For the Azeri state, the Champions League represents prime advertising space, a once in a lifetime opportunity to parade the Qarabag name in Europe as being synonymous with Azerbaijan in spite of the Armenian dominion over the Nagorno-Karabakh mountains. When so much blood has been spilled for the cause, it is hardly surprising.
On February 26th 2017 I was welcomed into the home of Valide Bagirova. The day marked the 25th anniversary of the massacre at Khojali, a small town at the Karabakh border just a few kilometres from Aghdam where a quarter of a century ago up to 600 Azeri villagers were gunned down in the freezing woods by Armenian snipers. Khojali is a sacred moment in the history of this country.
It is thought that as many as 1,300 more lives were saved at Khojali by the actions of one man, Valide’s late husband and iconic FK Qarabag coach Allahverdi Bagirov.
Bagirov was a coach in the Spartan mould, the kind who would inspire a stubborn loyalty in those who worked for him regardless of odds or circumstance. He was a man driven half mad by the lust for competition and, above all, victory. If you don’t want to win, he would tell his players, you shouldn’t be in Aghdam.
“Before Khojali, Allahverdi knew that there would be a tragedy there,” Valide told me. “But our defence ministers wouldn’t allow him to go in there. The Russians, who we relied upon, didn’t want for us to go because they never wanted Azerbaijan to be independent. They wanted our lands occupied, so they said no.
“Once the massacre began, Allahverdi didn’t wait for orders. He took his men and he went to Khojali anyway. He did it all himself. He saved 1,300 people from the Armenians at Khojali, and he brought back hundreds of dead bodies from the area back to the mosque at Aghdam. They were frozen from the cold.”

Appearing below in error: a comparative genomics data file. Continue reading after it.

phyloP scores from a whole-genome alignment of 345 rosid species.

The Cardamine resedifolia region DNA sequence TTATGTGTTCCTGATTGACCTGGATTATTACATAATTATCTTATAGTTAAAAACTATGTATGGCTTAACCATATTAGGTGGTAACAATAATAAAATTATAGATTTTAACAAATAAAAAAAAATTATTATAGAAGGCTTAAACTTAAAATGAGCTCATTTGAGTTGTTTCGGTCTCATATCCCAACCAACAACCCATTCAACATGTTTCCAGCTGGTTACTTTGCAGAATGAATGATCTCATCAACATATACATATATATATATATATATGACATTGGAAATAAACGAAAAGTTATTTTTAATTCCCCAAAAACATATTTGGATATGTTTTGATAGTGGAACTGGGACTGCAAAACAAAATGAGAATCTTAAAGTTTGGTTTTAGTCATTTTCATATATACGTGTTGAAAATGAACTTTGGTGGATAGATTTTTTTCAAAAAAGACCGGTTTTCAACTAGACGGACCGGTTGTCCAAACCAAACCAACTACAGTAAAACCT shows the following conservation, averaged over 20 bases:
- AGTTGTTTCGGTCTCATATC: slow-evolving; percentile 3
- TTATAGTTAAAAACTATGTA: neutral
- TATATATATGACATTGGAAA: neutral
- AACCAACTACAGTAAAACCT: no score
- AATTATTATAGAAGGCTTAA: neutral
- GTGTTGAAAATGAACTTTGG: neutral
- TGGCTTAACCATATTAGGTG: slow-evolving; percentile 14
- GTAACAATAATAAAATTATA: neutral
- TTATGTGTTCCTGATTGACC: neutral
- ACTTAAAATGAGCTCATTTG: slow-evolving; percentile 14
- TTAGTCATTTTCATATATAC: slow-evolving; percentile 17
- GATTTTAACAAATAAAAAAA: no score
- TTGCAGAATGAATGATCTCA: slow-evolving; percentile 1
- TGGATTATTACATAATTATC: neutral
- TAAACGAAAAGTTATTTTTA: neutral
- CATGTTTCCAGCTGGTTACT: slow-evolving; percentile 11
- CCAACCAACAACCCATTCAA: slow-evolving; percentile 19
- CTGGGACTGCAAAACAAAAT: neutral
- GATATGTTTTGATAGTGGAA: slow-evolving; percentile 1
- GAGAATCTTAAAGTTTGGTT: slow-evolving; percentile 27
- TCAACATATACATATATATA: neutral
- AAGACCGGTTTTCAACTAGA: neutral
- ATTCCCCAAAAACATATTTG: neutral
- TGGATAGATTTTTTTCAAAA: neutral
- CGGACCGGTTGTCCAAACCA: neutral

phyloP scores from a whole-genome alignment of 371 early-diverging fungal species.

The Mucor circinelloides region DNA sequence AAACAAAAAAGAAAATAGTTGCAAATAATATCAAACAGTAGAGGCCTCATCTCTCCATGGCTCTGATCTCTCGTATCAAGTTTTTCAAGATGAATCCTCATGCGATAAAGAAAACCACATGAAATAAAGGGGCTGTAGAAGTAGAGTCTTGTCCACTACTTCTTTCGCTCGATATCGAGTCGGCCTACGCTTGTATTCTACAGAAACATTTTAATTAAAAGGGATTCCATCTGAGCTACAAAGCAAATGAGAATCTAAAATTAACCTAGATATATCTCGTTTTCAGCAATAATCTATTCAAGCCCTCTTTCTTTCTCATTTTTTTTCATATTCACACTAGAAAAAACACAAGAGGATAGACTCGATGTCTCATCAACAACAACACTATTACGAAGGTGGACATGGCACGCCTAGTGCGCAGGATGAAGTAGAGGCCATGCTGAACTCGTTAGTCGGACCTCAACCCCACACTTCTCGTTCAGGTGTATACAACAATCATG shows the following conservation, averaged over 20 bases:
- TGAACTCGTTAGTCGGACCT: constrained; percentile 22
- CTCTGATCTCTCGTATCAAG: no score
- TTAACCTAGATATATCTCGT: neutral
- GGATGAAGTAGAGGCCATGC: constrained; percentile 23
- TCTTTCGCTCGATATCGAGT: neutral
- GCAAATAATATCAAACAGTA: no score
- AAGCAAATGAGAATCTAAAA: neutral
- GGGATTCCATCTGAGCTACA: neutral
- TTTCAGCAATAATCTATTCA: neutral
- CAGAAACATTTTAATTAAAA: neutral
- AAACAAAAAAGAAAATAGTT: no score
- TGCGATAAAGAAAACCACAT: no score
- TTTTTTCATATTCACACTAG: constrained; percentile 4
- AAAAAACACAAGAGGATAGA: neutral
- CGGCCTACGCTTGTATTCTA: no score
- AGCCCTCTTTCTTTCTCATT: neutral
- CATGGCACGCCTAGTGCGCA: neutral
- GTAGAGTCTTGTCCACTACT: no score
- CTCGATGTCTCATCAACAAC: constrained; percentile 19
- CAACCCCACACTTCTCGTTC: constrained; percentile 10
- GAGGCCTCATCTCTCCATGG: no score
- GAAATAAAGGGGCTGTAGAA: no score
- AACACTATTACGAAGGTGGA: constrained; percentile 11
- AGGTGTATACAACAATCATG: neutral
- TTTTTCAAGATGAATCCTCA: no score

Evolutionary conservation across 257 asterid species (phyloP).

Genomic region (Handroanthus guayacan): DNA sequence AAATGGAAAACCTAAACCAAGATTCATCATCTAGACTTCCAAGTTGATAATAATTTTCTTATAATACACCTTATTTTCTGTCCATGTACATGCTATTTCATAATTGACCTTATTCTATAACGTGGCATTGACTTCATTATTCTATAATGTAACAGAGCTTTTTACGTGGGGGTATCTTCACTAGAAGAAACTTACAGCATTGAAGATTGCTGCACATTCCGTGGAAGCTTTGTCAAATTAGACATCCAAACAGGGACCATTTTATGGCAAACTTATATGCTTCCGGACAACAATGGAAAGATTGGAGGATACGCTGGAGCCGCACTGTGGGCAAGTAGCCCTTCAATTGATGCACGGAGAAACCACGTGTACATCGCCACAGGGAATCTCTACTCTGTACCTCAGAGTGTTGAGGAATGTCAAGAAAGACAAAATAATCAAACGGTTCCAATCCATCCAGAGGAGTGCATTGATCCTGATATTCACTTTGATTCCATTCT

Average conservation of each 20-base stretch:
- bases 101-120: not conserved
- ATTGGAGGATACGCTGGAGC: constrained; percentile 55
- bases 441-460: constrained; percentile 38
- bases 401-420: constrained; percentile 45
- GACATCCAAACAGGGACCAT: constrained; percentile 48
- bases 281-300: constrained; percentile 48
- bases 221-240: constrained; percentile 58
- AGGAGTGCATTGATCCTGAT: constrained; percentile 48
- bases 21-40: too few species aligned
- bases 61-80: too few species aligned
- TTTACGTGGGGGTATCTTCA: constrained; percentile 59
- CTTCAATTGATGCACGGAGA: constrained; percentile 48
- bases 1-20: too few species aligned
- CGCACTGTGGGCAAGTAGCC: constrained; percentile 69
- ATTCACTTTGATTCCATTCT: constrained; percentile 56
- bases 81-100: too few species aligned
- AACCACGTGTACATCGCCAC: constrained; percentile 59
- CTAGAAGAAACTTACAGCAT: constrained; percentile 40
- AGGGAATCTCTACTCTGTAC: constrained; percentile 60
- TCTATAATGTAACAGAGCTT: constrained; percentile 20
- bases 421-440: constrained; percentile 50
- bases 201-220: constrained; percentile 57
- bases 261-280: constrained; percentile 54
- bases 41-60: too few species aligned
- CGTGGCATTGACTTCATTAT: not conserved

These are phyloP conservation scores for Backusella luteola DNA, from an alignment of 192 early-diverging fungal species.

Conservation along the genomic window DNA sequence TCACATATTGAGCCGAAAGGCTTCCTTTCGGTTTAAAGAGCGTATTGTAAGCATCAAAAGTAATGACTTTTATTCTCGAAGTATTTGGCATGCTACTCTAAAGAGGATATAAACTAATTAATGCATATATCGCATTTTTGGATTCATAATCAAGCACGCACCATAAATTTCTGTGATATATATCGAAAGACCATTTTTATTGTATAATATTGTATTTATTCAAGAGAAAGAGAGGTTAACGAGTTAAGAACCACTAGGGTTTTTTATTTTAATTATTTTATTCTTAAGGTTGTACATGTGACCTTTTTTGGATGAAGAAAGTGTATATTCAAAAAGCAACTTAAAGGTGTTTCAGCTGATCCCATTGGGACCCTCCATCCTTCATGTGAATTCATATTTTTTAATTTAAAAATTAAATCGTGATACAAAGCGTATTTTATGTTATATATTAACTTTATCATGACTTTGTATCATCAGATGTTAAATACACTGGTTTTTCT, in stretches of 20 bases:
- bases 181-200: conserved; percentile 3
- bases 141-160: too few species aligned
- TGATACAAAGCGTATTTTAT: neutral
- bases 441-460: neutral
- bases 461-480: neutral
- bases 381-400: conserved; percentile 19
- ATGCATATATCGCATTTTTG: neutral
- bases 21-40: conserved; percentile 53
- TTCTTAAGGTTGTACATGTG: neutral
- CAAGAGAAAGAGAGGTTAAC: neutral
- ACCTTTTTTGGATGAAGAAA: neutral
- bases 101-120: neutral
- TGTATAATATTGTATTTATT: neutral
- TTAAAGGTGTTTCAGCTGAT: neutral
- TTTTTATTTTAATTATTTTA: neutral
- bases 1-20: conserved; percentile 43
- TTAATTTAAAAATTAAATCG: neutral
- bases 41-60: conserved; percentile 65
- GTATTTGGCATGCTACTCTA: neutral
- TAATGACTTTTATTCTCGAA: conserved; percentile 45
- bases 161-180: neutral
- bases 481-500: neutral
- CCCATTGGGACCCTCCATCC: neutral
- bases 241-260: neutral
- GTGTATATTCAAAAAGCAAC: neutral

Bagirov was killed by an anti-tank mine, just weeks before Aghdam fell to the occupation. He never lived to fulfil his dream of raising the Azerbaijan flag in Stepanakert.
The conflict with Armenia has turned Qarabag into a beacon of national hope and renewal. In footballing terms, the club has become synonymous with Azerbaijan and what it considers to be its rightful claim over the lands its enemies call Artsakh. And this, ultimately, is the source of the government in Baku’s distaste for my work on the subject.
Formally I was barred from returning to Azerbaijan – on pain of arrest – for having travelled to Nagorno-Karabakh without the permission of the state in Baku, although all available evidence suggests that no such permission would have been granted if sought.
The state took a personal insult at my having reported on the football community in Karabakh from the perspective of those who live there – the native Armenians – and I was accused of promoting the cause of an illegal separatist regime, as well as violating the republic’s territorial integrity.
To say the Karabakh conflict is a sensitive issue in Azerbaijan is a wild misnomer. It is an all-consuming matter of domestic and foreign policy. One side of that is that overseas journalists are derided and threatened for pursuing an interest in the human impact the war has had in parts of the world outside of Azerbaijan’s jurisdiction. The other is that a hitherto unfashionable and unremarkable football club has a chance to leave a mark on the world that not too long ago would have seemed impossible.